When Ross died unexpectedly of a coronary occlusion in 1950, Truman was devastated by his loss. He wrote a tribute describing Ross as “the friend of my youth…a tower of strength…patriotism and integrity, honor and honesty, lofty ideals and nobility of intent were his guides…” Truman could not bring himself to give the statement to the press without breaking down. “Aw hell,” he said to a group of reporters. “I can’t read this thing. You fellows know how I feel, anyway…”

That night, Truman’s daughter sang at Constitution Hall, prompting a journalist named Paul Hume to write a scathing review. Truman responded the next day, calling Hume a “frustrated old man”, the review “lousy”, and suggested that he’d like to beat Hume up.

The country, reeling under an increasingly bloody and unpopular war in Korea, reacted with fury. Telegrams to the White House were 2:1 against Truman. One such telegram read:

“How can you put your trivial personal affairs before those of one hundred and sixty million people. Our boys while your infantile mind was on your daughter’s review. Inadvertently you showed the whole world what you are. Nothing but a little selfish pipsqueak.”

George Elsey, a Truman speechwriter, noted sadly that “Charlie Ross would never have let the Paul Hume letter get out…Charlie was…a calming fine influence on Truman, a tempering influence…much more than a press secretary.”

Lyndon B. Johnson

lbj and jenkins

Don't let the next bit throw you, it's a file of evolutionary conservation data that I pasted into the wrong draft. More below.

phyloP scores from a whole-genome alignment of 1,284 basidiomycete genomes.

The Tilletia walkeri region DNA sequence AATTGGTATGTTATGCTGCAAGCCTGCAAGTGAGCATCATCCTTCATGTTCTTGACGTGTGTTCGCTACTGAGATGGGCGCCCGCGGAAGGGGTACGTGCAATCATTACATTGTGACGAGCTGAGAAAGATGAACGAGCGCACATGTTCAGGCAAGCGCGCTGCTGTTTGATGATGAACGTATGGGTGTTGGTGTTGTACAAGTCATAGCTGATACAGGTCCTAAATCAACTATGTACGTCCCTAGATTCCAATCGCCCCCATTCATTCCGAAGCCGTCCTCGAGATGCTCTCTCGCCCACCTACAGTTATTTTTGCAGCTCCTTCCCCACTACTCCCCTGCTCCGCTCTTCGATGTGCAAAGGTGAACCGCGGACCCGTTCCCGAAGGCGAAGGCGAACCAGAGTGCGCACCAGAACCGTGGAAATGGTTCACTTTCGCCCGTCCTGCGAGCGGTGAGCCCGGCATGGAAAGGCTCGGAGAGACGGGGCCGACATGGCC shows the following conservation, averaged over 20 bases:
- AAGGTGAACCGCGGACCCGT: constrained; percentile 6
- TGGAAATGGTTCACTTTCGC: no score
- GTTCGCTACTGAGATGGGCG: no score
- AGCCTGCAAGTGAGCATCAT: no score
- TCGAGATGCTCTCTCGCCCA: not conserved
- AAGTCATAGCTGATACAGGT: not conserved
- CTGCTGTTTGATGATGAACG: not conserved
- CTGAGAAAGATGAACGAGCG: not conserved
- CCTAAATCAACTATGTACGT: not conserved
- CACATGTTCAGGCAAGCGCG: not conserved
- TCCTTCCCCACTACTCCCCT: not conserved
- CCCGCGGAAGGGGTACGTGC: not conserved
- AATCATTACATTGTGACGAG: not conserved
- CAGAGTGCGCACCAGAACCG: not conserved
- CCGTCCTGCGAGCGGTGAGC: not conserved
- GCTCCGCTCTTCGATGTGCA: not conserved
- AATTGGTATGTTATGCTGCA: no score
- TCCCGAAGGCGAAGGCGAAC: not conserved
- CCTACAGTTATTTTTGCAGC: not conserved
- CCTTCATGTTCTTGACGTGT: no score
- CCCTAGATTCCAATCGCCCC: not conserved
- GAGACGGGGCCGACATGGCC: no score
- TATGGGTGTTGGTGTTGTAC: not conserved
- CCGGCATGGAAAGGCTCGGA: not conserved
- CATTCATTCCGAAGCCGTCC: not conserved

Jenkins (far left), LBJ, and Lady Bird

Walter Jenkins had long been an LBJ loyalist, joining his staff in 1939 while Johnson was still in Congress. He was close with both LBJ and his wife, Lady Bird, and had been a political aide of Johnson’s through good times and bad. One of Jenkins’ children was named “Lyndon.” In her book on Lady Bird and the Johnson marriage, Betty Boyd Caroli writes that the Johnsons loved Jenkins “like a blood relative.”  By 1964, he had worked for LBJ for 25 years, “[working] eighteen hour days, [canceling] critical medical appointments, and doggedly [tackling] all of LBJ’s assignments, even those delivered in such condescending, abusive terms that Jenkin’s face flushed red,” writes Caroli.

So it came as a shock to Lyndon and Lady Bird when they received a call that Jenkins–a married father of six–had been arrested on a “morals charge.” Jenkins had been caught in a homosexual encounter in a public restroom.

The subsequent conversation between LBJ and Lady Bird was recorded–known only to the president–and captures a fascinating moment in their marriage. Lady Bird wanted to help Jenkins–if he could no longer work at the White House, she wanted to offer him a job with one of the family’s television stations in Texas. LBJ refused.

“I don’t think that’s right,” Lady Bird said. “When questioned, and I will be questioned, I’m going to say that this is incredible for a man that I have known all these years, a devout Catholic, a father of six children, a happily married husband.”

Lady Bird told the president he should make some gesture of support to his longtime aide. LBJ refused.

“We just can’t win this,” the president said. “The average farmer just can’t understand your knowing it and approving it or condoning it.”

Because Johnson refused to issue a statement of support, Lady Bird wrote one herself, which she gave to The Washington Post. 

(Their full conversation is available online, and is a look at the dynamics of their marriage.)

Aides to Johnson later speculated that Jenkins’ absence was detrimental to LBJ and his presidency. Johnson’s Attorney General, Ramsey Clark, thought that Jenkins’ “counsel on Vietnam might have been extremely helpful.” Johnson’s press secretary, George Reedy, agreed, later saying, “All of history might have been different if it hadn’t been for that episode.”